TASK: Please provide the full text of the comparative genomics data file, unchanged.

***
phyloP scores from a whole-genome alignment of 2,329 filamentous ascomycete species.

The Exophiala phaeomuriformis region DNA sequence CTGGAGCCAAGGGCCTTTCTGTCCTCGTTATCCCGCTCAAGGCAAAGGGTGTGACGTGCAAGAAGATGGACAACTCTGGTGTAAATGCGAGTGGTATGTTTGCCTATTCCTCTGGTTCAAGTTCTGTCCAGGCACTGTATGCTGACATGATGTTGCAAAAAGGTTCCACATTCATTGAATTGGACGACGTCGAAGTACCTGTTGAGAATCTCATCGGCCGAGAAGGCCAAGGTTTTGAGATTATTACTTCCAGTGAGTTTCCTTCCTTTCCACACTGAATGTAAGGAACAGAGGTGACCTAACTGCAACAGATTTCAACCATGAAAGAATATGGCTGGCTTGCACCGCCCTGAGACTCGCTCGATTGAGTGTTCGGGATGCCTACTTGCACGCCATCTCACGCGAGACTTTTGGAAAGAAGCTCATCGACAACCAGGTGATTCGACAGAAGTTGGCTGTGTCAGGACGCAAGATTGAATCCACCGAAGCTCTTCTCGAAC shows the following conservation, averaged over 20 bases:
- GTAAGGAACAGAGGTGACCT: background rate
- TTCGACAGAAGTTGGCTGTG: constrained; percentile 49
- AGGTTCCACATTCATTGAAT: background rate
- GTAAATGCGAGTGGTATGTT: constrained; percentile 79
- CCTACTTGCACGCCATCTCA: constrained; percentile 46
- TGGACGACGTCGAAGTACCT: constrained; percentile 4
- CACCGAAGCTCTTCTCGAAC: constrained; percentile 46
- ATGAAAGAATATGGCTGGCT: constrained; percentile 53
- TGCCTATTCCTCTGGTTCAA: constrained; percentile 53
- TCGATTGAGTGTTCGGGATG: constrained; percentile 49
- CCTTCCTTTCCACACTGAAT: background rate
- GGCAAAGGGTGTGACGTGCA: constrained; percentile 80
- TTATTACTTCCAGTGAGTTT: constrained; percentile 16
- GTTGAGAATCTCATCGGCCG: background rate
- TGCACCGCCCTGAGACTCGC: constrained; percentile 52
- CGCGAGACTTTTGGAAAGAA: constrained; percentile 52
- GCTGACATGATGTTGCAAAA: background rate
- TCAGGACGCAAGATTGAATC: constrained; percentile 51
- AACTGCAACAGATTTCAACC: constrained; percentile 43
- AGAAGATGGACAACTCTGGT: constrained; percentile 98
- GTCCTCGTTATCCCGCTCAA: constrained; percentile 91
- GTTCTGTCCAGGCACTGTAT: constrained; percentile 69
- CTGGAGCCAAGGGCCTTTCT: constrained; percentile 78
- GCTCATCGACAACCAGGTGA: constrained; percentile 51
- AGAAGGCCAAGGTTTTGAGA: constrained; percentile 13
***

phyloP scores from a whole-genome alignment of 2,329 filamentous ascomycete species.

The Exophiala phaeomuriformis region DNA sequence CTGGAGCCAAGGGCCTTTCTGTCCTCGTTATCCCGCTCAAGGCAAAGGGTGTGACGTGCAAGAAGATGGACAACTCTGGTGTAAATGCGAGTGGTATGTTTGCCTATTCCTCTGGTTCAAGTTCTGTCCAGGCACTGTATGCTGACATGATGTTGCAAAAAGGTTCCACATTCATTGAATTGGACGACGTCGAAGTACCTGTTGAGAATCTCATCGGCCGAGAAGGCCAAGGTTTTGAGATTATTACTTCCAGTGAGTTTCCTTCCTTTCCACACTGAATGTAAGGAACAGAGGTGACCTAACTGCAACAGATTTCAACCATGAAAGAATATGGCTGGCTTGCACCGCCCTGAGACTCGCTCGATTGAGTGTTCGGGATGCCTACTTGCACGCCATCTCACGCGAGACTTTTGGAAAGAAGCTCATCGACAACCAGGTGATTCGACAGAAGTTGGCTGTGTCAGGACGCAAGATTGAATCCACCGAAGCTCTTCTCGAAC shows the following conservation, averaged over 20 bases:
- GTAAGGAACAGAGGTGACCT: background rate
- TTCGACAGAAGTTGGCTGTG: constrained; percentile 49
- AGGTTCCACATTCATTGAAT: background rate
- GTAAATGCGAGTGGTATGTT: constrained; percentile 79
- CCTACTTGCACGCCATCTCA: constrained; percentile 46
- TGGACGACGTCGAAGTACCT: constrained; percentile 4
- CACCGAAGCTCTTCTCGAAC: constrained; percentile 46
- ATGAAAGAATATGGCTGGCT: constrained; percentile 53
- TGCCTATTCCTCTGGTTCAA: constrained; percentile 53
- TCGATTGAGTGTTCGGGATG: constrained; percentile 49
- CCTTCCTTTCCACACTGAAT: background rate
- GGCAAAGGGTGTGACGTGCA: constrained; percentile 80
- TTATTACTTCCAGTGAGTTT: constrained; percentile 16
- GTTGAGAATCTCATCGGCCG: background rate
- TGCACCGCCCTGAGACTCGC: constrained; percentile 52
- CGCGAGACTTTTGGAAAGAA: constrained; percentile 52
- GCTGACATGATGTTGCAAAA: background rate
- TCAGGACGCAAGATTGAATC: constrained; percentile 51
- AACTGCAACAGATTTCAACC: constrained; percentile 43
- AGAAGATGGACAACTCTGGT: constrained; percentile 98
- GTCCTCGTTATCCCGCTCAA: constrained; percentile 91
- GTTCTGTCCAGGCACTGTAT: constrained; percentile 69
- CTGGAGCCAAGGGCCTTTCT: constrained; percentile 78
- GCTCATCGACAACCAGGTGA: constrained; percentile 51
- AGAAGGCCAAGGTTTTGAGA: constrained; percentile 13